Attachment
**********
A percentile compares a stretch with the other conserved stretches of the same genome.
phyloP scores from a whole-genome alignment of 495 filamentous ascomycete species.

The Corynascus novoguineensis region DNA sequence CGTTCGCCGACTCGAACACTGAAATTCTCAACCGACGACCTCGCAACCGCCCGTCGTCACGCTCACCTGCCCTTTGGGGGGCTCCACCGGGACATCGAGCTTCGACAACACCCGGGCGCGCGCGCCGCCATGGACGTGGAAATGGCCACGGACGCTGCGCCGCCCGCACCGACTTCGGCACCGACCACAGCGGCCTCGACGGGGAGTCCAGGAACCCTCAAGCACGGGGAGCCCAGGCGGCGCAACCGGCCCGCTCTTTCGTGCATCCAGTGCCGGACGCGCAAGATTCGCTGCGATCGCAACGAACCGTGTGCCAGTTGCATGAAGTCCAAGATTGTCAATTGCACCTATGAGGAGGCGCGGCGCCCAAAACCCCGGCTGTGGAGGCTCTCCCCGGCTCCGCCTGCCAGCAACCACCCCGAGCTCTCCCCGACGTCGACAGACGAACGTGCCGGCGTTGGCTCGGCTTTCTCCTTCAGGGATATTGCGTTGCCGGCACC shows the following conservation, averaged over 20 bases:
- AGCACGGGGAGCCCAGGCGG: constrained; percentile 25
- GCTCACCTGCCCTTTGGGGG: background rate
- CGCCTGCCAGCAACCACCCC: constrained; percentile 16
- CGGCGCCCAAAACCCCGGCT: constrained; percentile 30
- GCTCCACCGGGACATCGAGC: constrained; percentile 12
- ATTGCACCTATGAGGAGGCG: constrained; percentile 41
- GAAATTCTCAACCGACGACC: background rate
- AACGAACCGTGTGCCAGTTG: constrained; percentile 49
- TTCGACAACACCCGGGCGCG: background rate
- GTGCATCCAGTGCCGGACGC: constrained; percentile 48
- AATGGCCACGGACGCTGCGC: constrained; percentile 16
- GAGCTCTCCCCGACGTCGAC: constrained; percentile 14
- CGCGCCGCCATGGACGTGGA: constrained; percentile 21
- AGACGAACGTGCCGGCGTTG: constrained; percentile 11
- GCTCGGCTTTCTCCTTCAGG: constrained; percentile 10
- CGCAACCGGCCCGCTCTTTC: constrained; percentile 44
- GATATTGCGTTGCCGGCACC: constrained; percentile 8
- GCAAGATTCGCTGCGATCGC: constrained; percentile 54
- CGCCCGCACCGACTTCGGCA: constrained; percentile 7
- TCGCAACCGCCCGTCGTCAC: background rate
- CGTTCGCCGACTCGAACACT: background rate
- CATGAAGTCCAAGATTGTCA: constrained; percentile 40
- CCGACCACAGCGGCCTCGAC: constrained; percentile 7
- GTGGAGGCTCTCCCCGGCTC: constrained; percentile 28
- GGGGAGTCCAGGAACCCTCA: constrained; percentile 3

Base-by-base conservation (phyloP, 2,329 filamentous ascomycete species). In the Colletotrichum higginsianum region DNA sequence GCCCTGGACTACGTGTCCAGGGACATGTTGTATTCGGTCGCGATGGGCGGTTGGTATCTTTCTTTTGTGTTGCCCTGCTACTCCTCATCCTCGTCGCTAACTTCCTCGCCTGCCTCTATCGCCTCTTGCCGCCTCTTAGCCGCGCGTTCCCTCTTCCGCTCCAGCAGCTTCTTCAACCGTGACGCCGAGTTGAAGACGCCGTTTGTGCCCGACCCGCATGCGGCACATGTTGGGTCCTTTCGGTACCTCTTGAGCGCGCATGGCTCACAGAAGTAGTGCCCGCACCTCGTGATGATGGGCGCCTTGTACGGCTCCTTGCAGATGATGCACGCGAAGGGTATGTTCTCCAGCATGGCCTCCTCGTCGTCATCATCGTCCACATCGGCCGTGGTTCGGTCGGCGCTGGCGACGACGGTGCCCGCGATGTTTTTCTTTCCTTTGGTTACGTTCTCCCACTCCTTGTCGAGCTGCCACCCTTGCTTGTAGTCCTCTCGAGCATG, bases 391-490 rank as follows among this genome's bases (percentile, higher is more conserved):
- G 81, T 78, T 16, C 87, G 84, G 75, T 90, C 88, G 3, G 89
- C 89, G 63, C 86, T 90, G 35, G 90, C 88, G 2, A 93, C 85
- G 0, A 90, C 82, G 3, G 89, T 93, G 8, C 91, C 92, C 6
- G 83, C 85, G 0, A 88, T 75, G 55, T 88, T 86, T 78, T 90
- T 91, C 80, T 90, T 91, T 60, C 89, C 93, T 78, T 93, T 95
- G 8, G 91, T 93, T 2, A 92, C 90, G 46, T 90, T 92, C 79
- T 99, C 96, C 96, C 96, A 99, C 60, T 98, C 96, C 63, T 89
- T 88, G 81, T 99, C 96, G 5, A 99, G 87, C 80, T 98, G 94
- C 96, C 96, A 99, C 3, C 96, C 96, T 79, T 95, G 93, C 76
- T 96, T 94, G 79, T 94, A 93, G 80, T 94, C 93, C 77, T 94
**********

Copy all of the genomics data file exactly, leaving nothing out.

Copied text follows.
A percentile compares a stretch with the other conserved stretches of the same genome.
phyloP scores from a whole-genome alignment of 495 filamentous ascomycete species.

The Corynascus novoguineensis region DNA sequence CGTTCGCCGACTCGAACACTGAAATTCTCAACCGACGACCTCGCAACCGCCCGTCGTCACGCTCACCTGCCCTTTGGGGGGCTCCACCGGGACATCGAGCTTCGACAACACCCGGGCGCGCGCGCCGCCATGGACGTGGAAATGGCCACGGACGCTGCGCCGCCCGCACCGACTTCGGCACCGACCACAGCGGCCTCGACGGGGAGTCCAGGAACCCTCAAGCACGGGGAGCCCAGGCGGCGCAACCGGCCCGCTCTTTCGTGCATCCAGTGCCGGACGCGCAAGATTCGCTGCGATCGCAACGAACCGTGTGCCAGTTGCATGAAGTCCAAGATTGTCAATTGCACCTATGAGGAGGCGCGGCGCCCAAAACCCCGGCTGTGGAGGCTCTCCCCGGCTCCGCCTGCCAGCAACCACCCCGAGCTCTCCCCGACGTCGACAGACGAACGTGCCGGCGTTGGCTCGGCTTTCTCCTTCAGGGATATTGCGTTGCCGGCACC shows the following conservation, averaged over 20 bases:
- AGCACGGGGAGCCCAGGCGG: constrained; percentile 25
- GCTCACCTGCCCTTTGGGGG: background rate
- CGCCTGCCAGCAACCACCCC: constrained; percentile 16
- CGGCGCCCAAAACCCCGGCT: constrained; percentile 30
- GCTCCACCGGGACATCGAGC: constrained; percentile 12
- ATTGCACCTATGAGGAGGCG: constrained; percentile 41
- GAAATTCTCAACCGACGACC: background rate
- AACGAACCGTGTGCCAGTTG: constrained; percentile 49
- TTCGACAACACCCGGGCGCG: background rate
- GTGCATCCAGTGCCGGACGC: constrained; percentile 48
- AATGGCCACGGACGCTGCGC: constrained; percentile 16
- GAGCTCTCCCCGACGTCGAC: constrained; percentile 14
- CGCGCCGCCATGGACGTGGA: constrained; percentile 21
- AGACGAACGTGCCGGCGTTG: constrained; percentile 11
- GCTCGGCTTTCTCCTTCAGG: constrained; percentile 10
- CGCAACCGGCCCGCTCTTTC: constrained; percentile 44
- GATATTGCGTTGCCGGCACC: constrained; percentile 8
- GCAAGATTCGCTGCGATCGC: constrained; percentile 54
- CGCCCGCACCGACTTCGGCA: constrained; percentile 7
- TCGCAACCGCCCGTCGTCAC: background rate
- CGTTCGCCGACTCGAACACT: background rate
- CATGAAGTCCAAGATTGTCA: constrained; percentile 40
- CCGACCACAGCGGCCTCGAC: constrained; percentile 7
- GTGGAGGCTCTCCCCGGCTC: constrained; percentile 28
- GGGGAGTCCAGGAACCCTCA: constrained; percentile 3

Base-by-base conservation (phyloP, 2,329 filamentous ascomycete species). In the Colletotrichum higginsianum region DNA sequence GCCCTGGACTACGTGTCCAGGGACATGTTGTATTCGGTCGCGATGGGCGGTTGGTATCTTTCTTTTGTGTTGCCCTGCTACTCCTCATCCTCGTCGCTAACTTCCTCGCCTGCCTCTATCGCCTCTTGCCGCCTCTTAGCCGCGCGTTCCCTCTTCCGCTCCAGCAGCTTCTTCAACCGTGACGCCGAGTTGAAGACGCCGTTTGTGCCCGACCCGCATGCGGCACATGTTGGGTCCTTTCGGTACCTCTTGAGCGCGCATGGCTCACAGAAGTAGTGCCCGCACCTCGTGATGATGGGCGCCTTGTACGGCTCCTTGCAGATGATGCACGCGAAGGGTATGTTCTCCAGCATGGCCTCCTCGTCGTCATCATCGTCCACATCGGCCGTGGTTCGGTCGGCGCTGGCGACGACGGTGCCCGCGATGTTTTTCTTTCCTTTGGTTACGTTCTCCCACTCCTTGTCGAGCTGCCACCCTTGCTTGTAGTCCTCTCGAGCATG, bases 391-490 rank as follows among this genome's bases (percentile, higher is more conserved):
- G 81, T 78, T 16, C 87, G 84, G 75, T 90, C 88, G 3, G 89
- C 89, G 63, C 86, T 90, G 35, G 90, C 88, G 2, A 93, C 85
- G 0, A 90, C 82, G 3, G 89, T 93, G 8, C 91, C 92, C 6
- G 83, C 85, G 0, A 88, T 75, G 55, T 88, T 86, T 78, T 90
- T 91, C 80, T 90, T 91, T 60, C 89, C 93, T 78, T 93, T 95
- G 8, G 91, T 93, T 2, A 92, C 90, G 46, T 90, T 92, C 79
- T 99, C 96, C 96, C 96, A 99, C 60, T 98, C 96, C 63, T 89
- T 88, G 81, T 99, C 96, G 5, A 99, G 87, C 80, T 98, G 94
- C 96, C 96, A 99, C 3, C 96, C 96, T 79, T 95, G 93, C 76
- T 96, T 94, G 79, T 94, A 93, G 80, T 94, C 93, C 77, T 94